The family has crossed significant goalposts since they visited us. Ruth,  a computer analyst who specialises in managing databases,  completed her degree in Psychology from the  Open University as a mature student in the year that the family visited Savista. Ruth also has a deep passion for reading which inspired the boys to love books.   As the family’s India holiday planner, she made sure that they all arrived remarkably well read on the country.  Alex  graduated in computer science from Cambridge this year; he has opted for an academic career, and has just been appointed to a research assistantship at his department in Cambridge.  Daniel will join Bradford University this Fall to embark on a degree in civil engineering.  One of the things that the course will offer him is the option of a year abroad; and Daniel is seriously considering spending that year working in India (a fallout of his visit to India, his parents believe).  If this happens,  he can be assured of having Savista as a second home, for holidays or even just simple R and R.   It would be a pleasure to host a younger generation Horsman  ‘Friend of Savista’ and, incidentally, also have him see that things at Savista have moved beyond the days of uncertain power supply that Richard  amusingly – and indulgently – describes!

In the interim years, Savista has commissioned its own private electricity sub-station and now has 24 hour electricity with the back up of inverters and two diesel operated generators.  We still have matchboxes and candles, but now use them to light up the courtyard in the evenings so we can enjoy the starlit sky without the interference of bright electric lights.   Retreats around special interests and block printing workshops have been integrated into the cultural offerings.  And there is much else besides, such as high speed internet (we can now offer our guests free wifi), a re-designed pool and restaurant, etc.  The slates and chalk are still in place to facilitate communication, even though there is an intercom system!  Our staff now speak a little English… enough to delight our guests with warm greetings.

But we still remain the “quirky” place that Richard found.  Very much a place where travelers can expect to experience India, “differently”.

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GUEST STORIES:Shutterbugging With Little Lamas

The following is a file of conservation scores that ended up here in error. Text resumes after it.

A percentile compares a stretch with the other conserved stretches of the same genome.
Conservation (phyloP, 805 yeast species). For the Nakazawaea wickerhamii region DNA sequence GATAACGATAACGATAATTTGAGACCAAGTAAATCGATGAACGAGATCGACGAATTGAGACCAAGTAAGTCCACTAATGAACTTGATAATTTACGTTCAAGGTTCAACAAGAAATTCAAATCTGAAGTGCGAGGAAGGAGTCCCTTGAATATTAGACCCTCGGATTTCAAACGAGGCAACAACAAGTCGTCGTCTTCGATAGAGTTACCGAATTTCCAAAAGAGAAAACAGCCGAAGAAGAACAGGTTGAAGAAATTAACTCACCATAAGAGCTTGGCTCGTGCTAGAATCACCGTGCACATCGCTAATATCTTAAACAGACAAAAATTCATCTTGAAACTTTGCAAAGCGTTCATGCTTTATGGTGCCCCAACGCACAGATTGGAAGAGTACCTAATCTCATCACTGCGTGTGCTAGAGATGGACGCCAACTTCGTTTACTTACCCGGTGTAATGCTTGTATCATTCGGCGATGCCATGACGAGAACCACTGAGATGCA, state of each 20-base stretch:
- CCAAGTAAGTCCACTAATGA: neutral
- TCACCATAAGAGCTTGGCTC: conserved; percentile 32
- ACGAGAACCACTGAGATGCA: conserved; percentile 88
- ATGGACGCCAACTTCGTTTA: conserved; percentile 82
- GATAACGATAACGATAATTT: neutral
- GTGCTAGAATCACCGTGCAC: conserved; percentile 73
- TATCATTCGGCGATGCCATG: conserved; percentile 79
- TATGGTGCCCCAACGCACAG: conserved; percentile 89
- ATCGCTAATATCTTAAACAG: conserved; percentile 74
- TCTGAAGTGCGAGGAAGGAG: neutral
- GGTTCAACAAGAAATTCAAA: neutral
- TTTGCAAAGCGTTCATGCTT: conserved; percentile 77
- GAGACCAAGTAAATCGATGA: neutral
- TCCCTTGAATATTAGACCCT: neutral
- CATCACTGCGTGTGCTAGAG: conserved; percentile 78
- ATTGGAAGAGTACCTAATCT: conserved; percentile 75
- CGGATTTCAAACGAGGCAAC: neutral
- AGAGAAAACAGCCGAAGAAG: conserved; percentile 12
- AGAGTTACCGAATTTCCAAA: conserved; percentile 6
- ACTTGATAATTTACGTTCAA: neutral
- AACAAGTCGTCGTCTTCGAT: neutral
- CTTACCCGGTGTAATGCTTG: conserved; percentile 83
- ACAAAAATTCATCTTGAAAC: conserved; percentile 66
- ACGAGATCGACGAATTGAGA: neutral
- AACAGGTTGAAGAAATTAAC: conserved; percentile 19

One of the things that adds vivacity to life at Savista is that a large proportion of our guests come from the creative professions – artists, theatre people, designers of all kinds, photographers of all kinds… It is equally a fact that many of our guests are professionals in the field of science and medicine, including neuroscience and mental health. So what does that have to say about us? Simply, that we are lucky that a diverse range of intense and sensitive people come to this little neck of the woods, there to put down roots for a few days and, when they leave, they spin out a thread of connection that endures – a thread that is as gossamer fine as  it is  strong.  Like a spider’s filament.

Julie Wilhite is a young portrait and wedding photographer by profession. What makes her unique among travellers in general (and our guests in particular), is that she chose to make her first visit to India in a volunteer role. Prior to her holiday with us (along with her cousin Ann), Julie spent three weeks teaching in a Tibetan refugee settlement, working with what she affectionately calls “little lamas”. We asked her if she would send us some photos from her collection for our blog.  What she chose to send was some straight-from-the-heart thoughts on the experience of volunteering as a way of travel to new cultures, and what her interactions taught her.  There are also a few lovely shots of her happy little lamas.